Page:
Visual Arts & Exhibitions
Unmasked: August 27 - November 15, 2014
Work by Carlos Donjuan, Hector Hernandez, Dulce Pinzón, & Rio Yañez
MACLA opens its 2014-15 season with UNMASKED, an exhibition on real and re-imagined superheroes.
Diversity has come to comic books. As women and minority consumption of comic books and graphic novels has risen, so has the push to diversify its representation of superheroes: an African-American Captain America, a female Thor, and a Puerto Rican Spider-Man named Miles Morales, to name a few re-workings of the superhero stories we know so well. The Latino artists featured in Unmasked explore cultural and social issues of identity and otherness through the visual language of comic books, science fiction and superheroes; they also incorporate the heroic story of and expand on the mythology of the superhero.
Superheroes have been a large part of the American literary, graphic, and pop culture landscape since the early 20th century; their history can be traced back to epic tales of good versus evil and superhuman and otherworldly figures such as Achilles and Zeus. The idea of the heroic figure is also ingrained in the American consciousness from folk tales of Paul Bunyan, a larger-than- life lumberjack with superhuman qualities, to Mose the Fireman, the toughest firefighter in all of New York City, eight feet tall and strong enough to lift a New York streetcar with ease.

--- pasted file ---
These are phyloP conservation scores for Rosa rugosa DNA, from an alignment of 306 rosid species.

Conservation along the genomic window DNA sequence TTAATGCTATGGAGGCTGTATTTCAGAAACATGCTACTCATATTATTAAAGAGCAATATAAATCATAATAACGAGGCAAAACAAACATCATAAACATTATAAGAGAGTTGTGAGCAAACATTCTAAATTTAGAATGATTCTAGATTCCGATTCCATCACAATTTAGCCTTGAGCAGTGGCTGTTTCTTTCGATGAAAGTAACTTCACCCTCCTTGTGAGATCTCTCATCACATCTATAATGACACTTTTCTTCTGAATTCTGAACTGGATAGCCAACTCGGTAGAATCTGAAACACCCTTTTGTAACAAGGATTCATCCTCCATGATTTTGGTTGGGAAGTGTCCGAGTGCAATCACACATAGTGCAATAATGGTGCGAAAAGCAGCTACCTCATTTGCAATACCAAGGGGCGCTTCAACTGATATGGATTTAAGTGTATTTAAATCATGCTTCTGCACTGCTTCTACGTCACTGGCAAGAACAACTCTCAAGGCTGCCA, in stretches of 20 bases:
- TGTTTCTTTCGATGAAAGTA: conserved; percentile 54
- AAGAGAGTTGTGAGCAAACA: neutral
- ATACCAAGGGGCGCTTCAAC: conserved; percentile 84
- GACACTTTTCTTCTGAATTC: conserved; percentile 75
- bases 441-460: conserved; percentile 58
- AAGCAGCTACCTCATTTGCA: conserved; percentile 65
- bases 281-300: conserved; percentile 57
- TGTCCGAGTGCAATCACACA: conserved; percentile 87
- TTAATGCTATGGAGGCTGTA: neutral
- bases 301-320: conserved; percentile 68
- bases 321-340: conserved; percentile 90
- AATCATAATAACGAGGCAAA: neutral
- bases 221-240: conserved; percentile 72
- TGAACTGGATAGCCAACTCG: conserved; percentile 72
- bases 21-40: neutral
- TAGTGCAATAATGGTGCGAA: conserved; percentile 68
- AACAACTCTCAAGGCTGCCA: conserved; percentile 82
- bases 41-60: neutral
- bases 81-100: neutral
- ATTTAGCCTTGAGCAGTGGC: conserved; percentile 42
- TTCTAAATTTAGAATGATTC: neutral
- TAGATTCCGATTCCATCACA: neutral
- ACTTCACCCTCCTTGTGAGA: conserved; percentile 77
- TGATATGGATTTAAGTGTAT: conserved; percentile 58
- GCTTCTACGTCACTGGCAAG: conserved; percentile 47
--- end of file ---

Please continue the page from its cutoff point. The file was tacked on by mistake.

Superheroes have captured the popular imagination because they are aspirational while simultaneously exhibiting human vulnerabilities. They possess extraordinary talents or superhuman powers, but just as frequently they display their humanity: a refined sense of justice and equality, inventiveness and courage, all the while concealing their identity. As curator Joey Reyes says, “to unmask is to reveal. The artists in this exhibition reveal a malleable vision of the superhero as icon, one that embodies the qualities of hard work and sacrifice, humor and satire, vulnerability, and the ability to overcome adversity.”
Carlos Donjuan was born in San Luis Potosi, Mexico, and currently lives in Dallas. He received his BFA in Drawing and Painting from the University of Texas at Arlington and his MFA in Studio Art from the University of Texas San Antonio. He has exhibited widely, including at AlterSpace, San Francisco, Antonio Colombo Arte Contemporanea, Milan, Gravelmouth Gallery, San Antonio, Texas, Houston Fine Art Fair, the Hamptons Art Fair, and the Scope Art Fair. In his work he frequently revisits a childhood question: what do illegal aliens look like? Donjuan recalls hearing the term frequently, but never fully understood its negative implications. “I always wondered what everyone was talking about, imagining weird creatures in my head…I wanted to meet one and to know what they looked like.” He interprets these childhood memories and converts negative stereotypes into complex, yet joyful portraits. In his paintings, masked figures, hybrid animal people, pyramids and blob creatures create describe the journey they have embarked on in search of a better life.